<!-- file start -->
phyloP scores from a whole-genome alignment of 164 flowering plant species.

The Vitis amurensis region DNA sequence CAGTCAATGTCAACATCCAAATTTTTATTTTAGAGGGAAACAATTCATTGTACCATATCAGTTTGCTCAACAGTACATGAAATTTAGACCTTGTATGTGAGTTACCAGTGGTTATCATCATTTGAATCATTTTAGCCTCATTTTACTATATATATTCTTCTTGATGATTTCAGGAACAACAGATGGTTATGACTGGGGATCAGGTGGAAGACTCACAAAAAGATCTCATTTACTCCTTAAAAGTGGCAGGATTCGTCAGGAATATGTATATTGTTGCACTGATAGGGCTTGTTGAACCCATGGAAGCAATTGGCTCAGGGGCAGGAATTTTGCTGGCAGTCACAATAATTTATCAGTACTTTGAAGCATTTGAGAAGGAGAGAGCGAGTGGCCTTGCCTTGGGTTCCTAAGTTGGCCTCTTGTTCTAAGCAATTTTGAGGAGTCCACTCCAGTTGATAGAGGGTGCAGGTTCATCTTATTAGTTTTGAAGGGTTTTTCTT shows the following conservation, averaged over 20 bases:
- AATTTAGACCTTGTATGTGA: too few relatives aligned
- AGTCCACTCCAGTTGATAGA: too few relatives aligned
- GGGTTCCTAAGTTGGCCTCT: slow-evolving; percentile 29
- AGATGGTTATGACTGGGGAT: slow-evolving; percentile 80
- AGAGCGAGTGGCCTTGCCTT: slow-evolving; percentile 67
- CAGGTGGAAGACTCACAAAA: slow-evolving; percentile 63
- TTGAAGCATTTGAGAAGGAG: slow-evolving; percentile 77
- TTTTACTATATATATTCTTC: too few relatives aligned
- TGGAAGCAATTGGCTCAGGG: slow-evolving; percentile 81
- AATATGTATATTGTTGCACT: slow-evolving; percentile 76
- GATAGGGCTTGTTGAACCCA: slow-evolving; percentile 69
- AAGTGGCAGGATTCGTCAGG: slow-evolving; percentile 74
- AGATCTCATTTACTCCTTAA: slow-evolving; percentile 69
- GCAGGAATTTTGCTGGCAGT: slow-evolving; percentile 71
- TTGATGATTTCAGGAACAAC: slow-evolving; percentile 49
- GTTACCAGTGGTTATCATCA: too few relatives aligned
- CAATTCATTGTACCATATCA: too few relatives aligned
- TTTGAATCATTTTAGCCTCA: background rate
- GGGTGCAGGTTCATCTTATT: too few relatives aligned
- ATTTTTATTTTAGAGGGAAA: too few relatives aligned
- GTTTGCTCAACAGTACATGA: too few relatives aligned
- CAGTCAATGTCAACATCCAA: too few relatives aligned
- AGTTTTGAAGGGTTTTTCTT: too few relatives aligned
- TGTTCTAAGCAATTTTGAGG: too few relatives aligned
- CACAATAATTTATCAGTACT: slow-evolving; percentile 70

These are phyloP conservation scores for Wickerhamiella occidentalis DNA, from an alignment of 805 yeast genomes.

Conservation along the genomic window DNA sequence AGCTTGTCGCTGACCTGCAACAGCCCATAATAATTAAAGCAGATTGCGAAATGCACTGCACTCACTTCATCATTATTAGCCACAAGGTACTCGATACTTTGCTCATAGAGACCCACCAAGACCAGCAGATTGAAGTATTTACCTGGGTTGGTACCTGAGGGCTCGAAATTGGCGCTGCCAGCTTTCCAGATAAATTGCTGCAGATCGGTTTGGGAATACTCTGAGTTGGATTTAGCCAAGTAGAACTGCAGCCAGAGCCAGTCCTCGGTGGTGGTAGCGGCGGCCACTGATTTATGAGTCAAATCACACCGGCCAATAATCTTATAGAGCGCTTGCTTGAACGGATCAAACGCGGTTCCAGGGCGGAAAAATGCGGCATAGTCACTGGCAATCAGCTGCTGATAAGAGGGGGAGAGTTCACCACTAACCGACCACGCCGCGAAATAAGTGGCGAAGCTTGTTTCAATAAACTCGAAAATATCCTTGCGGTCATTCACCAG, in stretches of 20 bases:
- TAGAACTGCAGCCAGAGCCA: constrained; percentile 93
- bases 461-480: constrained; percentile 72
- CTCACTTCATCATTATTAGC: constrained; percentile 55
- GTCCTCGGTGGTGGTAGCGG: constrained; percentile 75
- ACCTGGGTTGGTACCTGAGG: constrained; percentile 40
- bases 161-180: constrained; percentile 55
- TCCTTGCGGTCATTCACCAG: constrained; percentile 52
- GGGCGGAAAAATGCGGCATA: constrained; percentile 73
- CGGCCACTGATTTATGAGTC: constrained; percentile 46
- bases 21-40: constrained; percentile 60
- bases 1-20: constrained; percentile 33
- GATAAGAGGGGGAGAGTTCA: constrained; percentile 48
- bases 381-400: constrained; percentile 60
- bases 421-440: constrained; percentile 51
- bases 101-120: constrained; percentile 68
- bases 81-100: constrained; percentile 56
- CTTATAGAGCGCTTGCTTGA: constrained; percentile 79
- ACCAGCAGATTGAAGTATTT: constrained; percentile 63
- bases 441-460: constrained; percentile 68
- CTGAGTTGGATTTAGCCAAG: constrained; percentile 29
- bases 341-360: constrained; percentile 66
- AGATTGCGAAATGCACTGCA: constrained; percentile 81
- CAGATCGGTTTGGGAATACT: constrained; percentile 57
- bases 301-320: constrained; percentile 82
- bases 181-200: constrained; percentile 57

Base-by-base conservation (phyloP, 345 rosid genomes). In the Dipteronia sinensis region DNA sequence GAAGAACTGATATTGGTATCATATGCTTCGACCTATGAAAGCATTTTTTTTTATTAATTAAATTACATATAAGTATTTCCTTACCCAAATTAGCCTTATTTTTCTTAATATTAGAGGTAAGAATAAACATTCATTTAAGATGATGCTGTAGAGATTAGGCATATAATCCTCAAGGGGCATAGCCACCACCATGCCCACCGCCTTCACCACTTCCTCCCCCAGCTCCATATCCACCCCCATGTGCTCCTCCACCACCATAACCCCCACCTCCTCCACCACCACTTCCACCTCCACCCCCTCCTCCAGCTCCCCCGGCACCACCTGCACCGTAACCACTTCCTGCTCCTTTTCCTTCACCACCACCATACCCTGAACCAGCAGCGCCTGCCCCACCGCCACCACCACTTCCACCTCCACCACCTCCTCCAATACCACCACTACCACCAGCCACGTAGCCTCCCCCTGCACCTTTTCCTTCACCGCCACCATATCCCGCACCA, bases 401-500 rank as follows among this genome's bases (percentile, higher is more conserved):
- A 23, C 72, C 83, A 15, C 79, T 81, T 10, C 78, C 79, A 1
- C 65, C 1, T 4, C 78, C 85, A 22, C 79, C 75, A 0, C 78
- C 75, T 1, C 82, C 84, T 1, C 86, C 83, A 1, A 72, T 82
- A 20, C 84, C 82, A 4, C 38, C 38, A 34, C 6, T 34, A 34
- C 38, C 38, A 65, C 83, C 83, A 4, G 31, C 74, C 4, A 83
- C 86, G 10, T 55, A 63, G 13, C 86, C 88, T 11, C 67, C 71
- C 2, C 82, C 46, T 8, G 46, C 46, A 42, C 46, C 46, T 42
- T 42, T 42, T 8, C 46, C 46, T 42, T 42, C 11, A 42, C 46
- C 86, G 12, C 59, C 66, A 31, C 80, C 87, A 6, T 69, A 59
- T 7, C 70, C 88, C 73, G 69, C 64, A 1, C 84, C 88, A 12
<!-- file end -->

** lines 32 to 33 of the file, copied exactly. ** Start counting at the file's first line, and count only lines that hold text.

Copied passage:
- CTCACTTCATCATTATTAGC: constrained; percentile 55
- GTCCTCGGTGGTGGTAGCGG: constrained; percentile 75